The Modern Marketing of the Gospel -- By: David W. Hegg

Journal: Reformation and Revival
Volume: RAR 05:1 (Winter 1996)
Article: The Modern Marketing of the Gospel
Author: David W. Hegg

The Modern Marketing of the Gospel

David W. Hegg

Sometime ago my own evangelical denomination reprinted a chapter from the book, What Would Jesus Say? (Zondervan, 1994), authored by Lee Strobel, a teaching pastor of the well-known Willow Creek Community Church, South Barrington, Illinois. This book offers several chapters dealing with the question “What Would Jesus Say?” to modern personalities such as O. J. Simpson, Rush Limbaugh, Billy Graham, and Madonna. Strobel’s chapter on Madonna was excerpted for the material that my denomination used for evangelistic outreach. After reading the material I concluded that more than the method of evangelism was being changed by this approach. I wrote to the editor of the publication expressing my concerns, and the material presented herein is the content of my letter.

It is important to begin by stressing that the content of the Gospel is essential to the work of evangelism itself. If we tamper with the content of our message then we risk invoking the disapproval of Christ Himself. Further, we may very well mislead “little ones,” causing them to stumble over the message of our Lord.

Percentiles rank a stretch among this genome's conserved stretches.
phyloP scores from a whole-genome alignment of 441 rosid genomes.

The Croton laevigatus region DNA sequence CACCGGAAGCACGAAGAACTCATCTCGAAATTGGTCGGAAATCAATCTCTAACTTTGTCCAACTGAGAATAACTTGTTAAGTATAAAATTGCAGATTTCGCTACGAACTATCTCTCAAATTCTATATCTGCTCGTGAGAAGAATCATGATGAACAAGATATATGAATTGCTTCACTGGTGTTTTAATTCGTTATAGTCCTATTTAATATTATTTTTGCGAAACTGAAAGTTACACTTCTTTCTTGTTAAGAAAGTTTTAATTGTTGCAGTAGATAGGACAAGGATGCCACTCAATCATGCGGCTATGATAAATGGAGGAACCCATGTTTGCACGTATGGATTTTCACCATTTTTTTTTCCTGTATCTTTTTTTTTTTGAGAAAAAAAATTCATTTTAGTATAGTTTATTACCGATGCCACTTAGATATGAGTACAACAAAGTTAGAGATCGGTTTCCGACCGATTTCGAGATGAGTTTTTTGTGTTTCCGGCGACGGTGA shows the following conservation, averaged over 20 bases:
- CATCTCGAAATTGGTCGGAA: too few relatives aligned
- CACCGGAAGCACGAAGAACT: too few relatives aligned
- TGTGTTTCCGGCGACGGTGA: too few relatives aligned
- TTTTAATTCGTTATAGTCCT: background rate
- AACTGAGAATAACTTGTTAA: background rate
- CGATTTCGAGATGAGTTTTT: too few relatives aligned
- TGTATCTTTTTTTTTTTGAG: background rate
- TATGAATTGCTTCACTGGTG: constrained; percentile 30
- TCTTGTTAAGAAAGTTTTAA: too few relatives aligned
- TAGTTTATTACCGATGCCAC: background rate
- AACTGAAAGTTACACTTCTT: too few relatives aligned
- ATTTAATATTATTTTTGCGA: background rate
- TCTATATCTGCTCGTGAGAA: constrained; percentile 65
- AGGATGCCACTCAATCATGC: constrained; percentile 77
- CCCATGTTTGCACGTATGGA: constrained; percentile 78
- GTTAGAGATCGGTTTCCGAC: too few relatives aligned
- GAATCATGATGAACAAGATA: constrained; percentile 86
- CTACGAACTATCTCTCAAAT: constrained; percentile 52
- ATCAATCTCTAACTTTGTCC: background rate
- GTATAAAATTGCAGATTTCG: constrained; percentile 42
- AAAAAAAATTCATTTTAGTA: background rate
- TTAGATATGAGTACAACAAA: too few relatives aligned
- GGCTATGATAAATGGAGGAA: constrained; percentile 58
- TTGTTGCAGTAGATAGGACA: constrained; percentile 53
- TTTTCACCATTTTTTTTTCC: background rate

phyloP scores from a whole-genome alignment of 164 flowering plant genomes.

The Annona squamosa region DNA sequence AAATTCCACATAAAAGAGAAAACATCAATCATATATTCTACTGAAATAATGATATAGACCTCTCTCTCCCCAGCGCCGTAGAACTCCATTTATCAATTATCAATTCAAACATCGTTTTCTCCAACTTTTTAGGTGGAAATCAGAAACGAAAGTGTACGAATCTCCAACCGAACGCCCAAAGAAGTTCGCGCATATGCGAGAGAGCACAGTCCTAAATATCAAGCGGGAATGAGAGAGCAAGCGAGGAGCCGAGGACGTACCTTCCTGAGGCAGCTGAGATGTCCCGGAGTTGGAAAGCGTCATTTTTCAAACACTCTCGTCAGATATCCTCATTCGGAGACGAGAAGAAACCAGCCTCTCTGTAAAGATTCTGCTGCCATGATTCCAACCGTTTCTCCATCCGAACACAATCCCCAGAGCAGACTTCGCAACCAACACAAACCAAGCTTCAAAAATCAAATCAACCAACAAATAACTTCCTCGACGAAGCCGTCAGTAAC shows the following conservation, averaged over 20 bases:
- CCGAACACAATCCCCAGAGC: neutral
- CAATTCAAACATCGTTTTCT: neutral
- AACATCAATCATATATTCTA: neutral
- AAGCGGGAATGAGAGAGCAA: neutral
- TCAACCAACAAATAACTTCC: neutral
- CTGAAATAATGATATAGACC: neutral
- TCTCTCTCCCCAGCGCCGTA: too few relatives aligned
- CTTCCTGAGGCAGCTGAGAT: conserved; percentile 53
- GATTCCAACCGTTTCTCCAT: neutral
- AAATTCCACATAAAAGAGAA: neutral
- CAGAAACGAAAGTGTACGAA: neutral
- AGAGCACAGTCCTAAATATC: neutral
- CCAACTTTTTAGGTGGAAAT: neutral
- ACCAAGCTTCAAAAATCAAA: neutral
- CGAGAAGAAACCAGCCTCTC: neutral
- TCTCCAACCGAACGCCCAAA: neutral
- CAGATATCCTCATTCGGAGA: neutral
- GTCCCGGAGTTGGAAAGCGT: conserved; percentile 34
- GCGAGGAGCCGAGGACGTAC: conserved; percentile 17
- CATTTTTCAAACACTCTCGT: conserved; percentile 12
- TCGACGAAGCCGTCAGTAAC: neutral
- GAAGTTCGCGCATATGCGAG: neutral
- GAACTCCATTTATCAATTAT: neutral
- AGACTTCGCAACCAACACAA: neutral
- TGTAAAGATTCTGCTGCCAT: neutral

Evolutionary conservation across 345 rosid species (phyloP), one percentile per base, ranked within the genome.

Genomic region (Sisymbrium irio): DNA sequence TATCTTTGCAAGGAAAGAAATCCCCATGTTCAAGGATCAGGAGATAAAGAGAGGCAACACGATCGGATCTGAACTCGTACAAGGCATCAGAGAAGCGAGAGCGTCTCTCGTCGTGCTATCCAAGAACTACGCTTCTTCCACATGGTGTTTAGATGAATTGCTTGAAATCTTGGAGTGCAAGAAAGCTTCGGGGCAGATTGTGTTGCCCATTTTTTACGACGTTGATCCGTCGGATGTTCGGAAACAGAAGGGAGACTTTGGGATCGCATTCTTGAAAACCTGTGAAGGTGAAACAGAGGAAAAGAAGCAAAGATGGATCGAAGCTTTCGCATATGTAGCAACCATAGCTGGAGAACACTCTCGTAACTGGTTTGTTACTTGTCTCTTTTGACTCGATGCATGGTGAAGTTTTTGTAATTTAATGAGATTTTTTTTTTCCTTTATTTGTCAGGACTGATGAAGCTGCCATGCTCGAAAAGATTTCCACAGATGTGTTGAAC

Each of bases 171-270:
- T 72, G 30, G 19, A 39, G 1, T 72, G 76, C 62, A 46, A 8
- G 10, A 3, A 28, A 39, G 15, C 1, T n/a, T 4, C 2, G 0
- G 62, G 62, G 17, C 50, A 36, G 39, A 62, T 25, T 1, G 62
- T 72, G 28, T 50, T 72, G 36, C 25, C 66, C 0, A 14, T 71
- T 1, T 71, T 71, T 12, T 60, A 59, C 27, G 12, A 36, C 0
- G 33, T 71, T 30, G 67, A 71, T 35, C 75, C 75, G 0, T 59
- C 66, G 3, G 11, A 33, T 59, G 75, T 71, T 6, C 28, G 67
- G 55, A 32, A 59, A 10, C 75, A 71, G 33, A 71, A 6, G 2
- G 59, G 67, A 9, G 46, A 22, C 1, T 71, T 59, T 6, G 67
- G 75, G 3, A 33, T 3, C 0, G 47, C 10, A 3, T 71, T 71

Strobel’s presentation of the message of salvation is not the biblical Gospel in that it humanizes God improperly, exalts man unduly, and minimizes sin significantly. He fundamentally misrepresents the nature of man, the nature of sin, the person of Christ, and the nature of Salvation. Since each of these falls within the circle of what is historically orthodox, they are not negotiable areas of unimportance.

What I wish to do is to point out the errors of this particular presentation. I do this because I am deeply concerned that a host of otherwise good evangelical people are falling into some serious traps in their preoccupation with marketing the message of the Gospel to modern listeners.

Each of the points quoted below in italics are taken directly from Strobel’s book. These are his essential points, and thus I will state them and respond to each.

1) I believe that Madonna—at least, to some degree, in her own way—is seeking God.

Romans 3:10–11 states that no one seeks God. And while some New Testament passages (e.g., Matt. 7:7; Luke 11:9) exhort men and women to seek God, two things are clear: (1) Those truly seeking God do so because the Spirit is working in their hearts (John 14:6; cf. John 6:37, You must have a subscription and be logged in to read the entire article.
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